The client also requested a durable, low maintenance home that would handle the extreme weather events that can occur in this location. As a result of its projection from the hillside, the wind and rain can be torrential, however through clever planning the family room was located at the south east end of the building, providing a buffer, creating comfortable, protected outdoor space on the adjacent deck.

As an informal family, the intent was to have a home that would ensure that everyone remained connected to one another, whilst also achieving distinct public and private spaces. Predominantly, this was achieved by stepping the building down the site, so that spaces cascade as half levels. The only full flight is to the private master bedroom suite located on the upper floor.

Again through clever planning and the integration of operable and fixed sun control devices (batten screens, vertical blades, natural vegetation), the home enjoys wonderful privacy from the street and neighbours, all without requiring boundary fencing.

Living spaces are arranged along this axis, all with access to northern light. A consequence of the steepness of the site was that the only compliant driveway location would be along the northern boundary, with car parking tucked beneath the house to maximise the northern exposure. Living spaces are arranged around the pool, which brings the benefits of cooling breezes and dappled light.

All three en suites are arranged to the west of the house, to act as a thermal buffer between the hot afternoon sun and the main living and bedroom spaces. Windows are kept to a minimum on this elevation and in the case of the master suite, are covered with a feature sun control batten screen over the fully operable louvres.

On the southern elevation, glazing is again used sparingly to achieve vistas of trees and the bays, and draw cool breezes through the house.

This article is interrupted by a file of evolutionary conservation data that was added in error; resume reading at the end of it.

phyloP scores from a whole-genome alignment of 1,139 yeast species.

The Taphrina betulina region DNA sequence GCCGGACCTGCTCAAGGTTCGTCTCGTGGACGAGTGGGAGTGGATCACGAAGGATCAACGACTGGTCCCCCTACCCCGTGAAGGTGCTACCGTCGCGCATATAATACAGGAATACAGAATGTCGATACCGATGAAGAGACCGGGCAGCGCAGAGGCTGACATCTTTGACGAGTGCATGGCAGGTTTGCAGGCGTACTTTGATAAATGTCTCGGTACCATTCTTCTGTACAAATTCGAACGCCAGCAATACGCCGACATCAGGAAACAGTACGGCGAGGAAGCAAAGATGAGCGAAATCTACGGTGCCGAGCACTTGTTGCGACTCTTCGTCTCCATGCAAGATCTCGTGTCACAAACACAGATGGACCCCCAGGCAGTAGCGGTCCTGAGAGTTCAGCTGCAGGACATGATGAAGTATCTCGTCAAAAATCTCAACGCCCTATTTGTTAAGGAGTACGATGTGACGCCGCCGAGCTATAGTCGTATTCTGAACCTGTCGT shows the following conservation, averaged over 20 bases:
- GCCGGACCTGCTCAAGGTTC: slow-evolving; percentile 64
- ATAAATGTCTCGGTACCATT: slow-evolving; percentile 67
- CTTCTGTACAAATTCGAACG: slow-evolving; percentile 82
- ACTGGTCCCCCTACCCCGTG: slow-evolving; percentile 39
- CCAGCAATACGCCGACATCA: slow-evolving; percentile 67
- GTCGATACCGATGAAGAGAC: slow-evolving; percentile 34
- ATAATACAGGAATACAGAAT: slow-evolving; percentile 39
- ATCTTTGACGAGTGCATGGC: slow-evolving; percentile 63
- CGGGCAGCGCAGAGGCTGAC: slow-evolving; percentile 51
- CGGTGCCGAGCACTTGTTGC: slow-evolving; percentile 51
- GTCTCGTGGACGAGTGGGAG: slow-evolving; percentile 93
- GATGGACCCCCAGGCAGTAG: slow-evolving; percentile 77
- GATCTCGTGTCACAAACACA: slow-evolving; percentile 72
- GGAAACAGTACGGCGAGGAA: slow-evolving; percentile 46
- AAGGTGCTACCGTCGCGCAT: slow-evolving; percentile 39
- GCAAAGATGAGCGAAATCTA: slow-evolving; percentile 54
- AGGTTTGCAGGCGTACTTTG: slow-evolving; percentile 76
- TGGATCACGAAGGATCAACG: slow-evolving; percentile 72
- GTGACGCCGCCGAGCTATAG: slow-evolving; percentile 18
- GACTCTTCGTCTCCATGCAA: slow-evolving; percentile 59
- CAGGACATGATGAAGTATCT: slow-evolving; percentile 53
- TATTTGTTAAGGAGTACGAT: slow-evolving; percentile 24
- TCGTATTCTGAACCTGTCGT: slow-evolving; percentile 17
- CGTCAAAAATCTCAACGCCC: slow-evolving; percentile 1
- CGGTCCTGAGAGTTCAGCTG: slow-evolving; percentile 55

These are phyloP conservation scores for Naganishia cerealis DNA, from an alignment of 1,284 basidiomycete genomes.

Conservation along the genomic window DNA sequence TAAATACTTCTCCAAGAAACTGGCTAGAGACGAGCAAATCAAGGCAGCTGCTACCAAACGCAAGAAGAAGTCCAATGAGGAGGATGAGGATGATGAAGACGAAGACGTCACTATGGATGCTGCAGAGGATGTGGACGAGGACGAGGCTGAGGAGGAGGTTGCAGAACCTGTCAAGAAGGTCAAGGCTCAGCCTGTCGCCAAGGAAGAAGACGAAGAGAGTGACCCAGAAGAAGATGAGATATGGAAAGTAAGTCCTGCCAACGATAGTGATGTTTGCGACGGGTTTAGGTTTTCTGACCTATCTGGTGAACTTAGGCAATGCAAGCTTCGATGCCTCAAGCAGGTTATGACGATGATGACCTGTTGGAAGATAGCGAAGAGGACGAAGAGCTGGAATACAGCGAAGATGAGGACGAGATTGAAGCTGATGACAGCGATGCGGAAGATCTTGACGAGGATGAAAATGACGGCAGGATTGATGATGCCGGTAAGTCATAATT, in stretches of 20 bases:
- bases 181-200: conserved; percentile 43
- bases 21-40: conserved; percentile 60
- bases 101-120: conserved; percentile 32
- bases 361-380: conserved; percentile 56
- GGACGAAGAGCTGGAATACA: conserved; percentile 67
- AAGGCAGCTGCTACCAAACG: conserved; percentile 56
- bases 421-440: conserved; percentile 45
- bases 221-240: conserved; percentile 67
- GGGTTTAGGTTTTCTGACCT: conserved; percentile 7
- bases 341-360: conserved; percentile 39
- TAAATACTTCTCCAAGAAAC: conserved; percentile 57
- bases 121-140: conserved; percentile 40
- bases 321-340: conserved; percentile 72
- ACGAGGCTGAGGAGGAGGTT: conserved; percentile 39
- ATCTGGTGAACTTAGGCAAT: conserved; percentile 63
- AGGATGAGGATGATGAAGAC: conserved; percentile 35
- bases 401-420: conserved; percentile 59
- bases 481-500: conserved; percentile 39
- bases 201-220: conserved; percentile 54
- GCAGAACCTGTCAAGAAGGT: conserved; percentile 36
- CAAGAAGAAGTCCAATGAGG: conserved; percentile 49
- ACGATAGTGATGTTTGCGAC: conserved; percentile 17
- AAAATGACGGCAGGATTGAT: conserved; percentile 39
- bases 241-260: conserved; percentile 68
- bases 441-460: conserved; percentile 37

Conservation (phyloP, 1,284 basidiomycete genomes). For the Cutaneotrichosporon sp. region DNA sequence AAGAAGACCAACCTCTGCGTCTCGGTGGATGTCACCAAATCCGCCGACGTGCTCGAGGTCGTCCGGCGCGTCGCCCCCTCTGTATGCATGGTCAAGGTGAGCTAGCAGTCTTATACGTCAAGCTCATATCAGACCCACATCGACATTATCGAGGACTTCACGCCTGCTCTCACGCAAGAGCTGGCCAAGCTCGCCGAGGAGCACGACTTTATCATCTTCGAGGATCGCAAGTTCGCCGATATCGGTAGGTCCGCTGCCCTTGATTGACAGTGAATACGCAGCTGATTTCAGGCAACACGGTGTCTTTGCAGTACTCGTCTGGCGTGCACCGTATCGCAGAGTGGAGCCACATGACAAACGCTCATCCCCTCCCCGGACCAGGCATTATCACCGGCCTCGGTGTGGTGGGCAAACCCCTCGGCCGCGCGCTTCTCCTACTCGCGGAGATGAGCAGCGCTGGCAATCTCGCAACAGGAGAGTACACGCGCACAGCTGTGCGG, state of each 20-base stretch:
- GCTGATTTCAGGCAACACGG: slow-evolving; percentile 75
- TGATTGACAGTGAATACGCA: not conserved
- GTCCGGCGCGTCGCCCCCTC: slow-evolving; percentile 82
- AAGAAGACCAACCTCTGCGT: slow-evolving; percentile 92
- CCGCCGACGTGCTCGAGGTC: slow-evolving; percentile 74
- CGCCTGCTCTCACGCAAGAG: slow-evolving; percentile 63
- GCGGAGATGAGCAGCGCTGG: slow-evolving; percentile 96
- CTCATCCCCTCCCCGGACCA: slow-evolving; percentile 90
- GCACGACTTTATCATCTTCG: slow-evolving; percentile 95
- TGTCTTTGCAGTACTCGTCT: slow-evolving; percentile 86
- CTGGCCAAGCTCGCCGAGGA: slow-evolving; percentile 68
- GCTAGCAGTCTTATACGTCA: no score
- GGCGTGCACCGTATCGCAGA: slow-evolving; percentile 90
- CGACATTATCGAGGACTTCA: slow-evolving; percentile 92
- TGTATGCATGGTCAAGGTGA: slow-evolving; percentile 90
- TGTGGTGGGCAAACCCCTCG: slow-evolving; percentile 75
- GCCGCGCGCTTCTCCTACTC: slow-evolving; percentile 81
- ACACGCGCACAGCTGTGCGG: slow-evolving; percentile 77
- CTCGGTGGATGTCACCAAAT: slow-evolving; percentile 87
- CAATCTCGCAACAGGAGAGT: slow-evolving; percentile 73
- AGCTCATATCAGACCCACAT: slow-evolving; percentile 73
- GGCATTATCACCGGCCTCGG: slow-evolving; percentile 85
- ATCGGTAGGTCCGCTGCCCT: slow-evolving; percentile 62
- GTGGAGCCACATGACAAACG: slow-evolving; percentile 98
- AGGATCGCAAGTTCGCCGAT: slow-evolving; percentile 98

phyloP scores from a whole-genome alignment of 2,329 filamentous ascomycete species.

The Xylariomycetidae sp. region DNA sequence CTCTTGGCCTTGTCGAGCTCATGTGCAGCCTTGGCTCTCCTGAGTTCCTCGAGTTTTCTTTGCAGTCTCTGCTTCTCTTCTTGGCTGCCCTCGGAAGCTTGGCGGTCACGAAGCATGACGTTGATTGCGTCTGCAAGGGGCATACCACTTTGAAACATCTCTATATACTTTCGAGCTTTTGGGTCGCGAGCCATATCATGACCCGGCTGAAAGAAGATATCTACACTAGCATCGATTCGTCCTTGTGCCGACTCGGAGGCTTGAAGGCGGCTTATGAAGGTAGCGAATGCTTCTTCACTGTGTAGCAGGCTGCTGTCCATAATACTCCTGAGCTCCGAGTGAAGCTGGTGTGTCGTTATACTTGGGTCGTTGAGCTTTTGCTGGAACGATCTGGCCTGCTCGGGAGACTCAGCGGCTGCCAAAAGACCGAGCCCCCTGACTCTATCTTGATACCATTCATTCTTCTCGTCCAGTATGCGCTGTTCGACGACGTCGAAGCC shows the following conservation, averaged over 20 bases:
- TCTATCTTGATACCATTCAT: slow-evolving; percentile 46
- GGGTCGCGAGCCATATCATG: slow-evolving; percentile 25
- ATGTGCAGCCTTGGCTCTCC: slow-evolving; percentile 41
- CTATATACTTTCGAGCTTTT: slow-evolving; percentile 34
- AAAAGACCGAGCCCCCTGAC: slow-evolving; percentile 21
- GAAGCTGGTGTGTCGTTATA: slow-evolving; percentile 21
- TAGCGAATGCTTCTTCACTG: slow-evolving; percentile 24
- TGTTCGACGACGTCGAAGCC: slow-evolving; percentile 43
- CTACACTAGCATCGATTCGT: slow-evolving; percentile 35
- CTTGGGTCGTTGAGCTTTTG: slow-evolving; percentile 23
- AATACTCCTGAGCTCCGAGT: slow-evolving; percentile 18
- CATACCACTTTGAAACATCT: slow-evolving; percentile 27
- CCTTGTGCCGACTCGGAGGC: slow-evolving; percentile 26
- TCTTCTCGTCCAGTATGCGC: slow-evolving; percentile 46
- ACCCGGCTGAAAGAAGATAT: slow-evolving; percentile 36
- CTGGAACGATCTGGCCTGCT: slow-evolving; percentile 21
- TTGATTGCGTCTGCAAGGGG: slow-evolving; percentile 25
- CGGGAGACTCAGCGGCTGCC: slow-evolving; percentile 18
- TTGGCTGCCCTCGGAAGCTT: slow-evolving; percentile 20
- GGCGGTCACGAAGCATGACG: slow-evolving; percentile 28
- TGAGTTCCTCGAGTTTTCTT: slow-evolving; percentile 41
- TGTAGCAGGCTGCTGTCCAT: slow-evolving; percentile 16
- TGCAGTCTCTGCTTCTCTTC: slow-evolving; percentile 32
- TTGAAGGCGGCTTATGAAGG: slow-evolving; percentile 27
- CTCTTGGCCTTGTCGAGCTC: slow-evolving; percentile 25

On the northern elevation, shading devices range from operable vertical blades to the living; timber batten screens to the study and master bedroom; and a large, projecting cantilevered roof over the pool and deck.

Glazing is generally highly operable stacking sliding doors or louvres and incorporate low-e glass. Fixed glass is used in locations heavily exposed to gales.

The materials sourced were a combination of concrete and steel for structural strength and durability, both readily available and recyclable, and locally sourced pine framing generally, with hardwood used for exposed timber elements. Wall finishes were Rockcote polymer render or James Hardie lightweight fibre cement cladding. Glazing and the feature entry awning are lightweight aluminium. Western red cedar was selected for the battens due to its hardiness.

The home is defined by clearly articulated shapes, the rectangular white master en suite box, flanked by the raking off form concrete ground floor en suites, in a symmetrical composition, capped by the feature polycarbonate awning. Contrast is achieved between the lightness of the upper elements and frameless glass entry door, counterpointed by the heaviness and solidity of the concrete boxes, feature tiled external walls and landscape gabions.

To the northern elevation, the composition is more dynamic, projecting from the hillside out towards the bays, the cantilever achieved with a combination of up and down-turned rendered concrete beams and concealed steel members hidden in the deck and roofs.

The home connects to Fauna Terrace, the bays and to Noosa Heads. At the street end, a steep slope has been tamed with the introduction of large format off form concrete ‘steppers’ and the conscious decision not to fence the site. Separation, as is the case internally, is achieved via levels rather than physical barriers. At the eastern end, the projection of the living spaces, particularly the family room with picture window focuses the connection to Point Perry and First Bay. From the bench seating, views are captured across the deck and pool all the way up the coast to Sunshine Beach.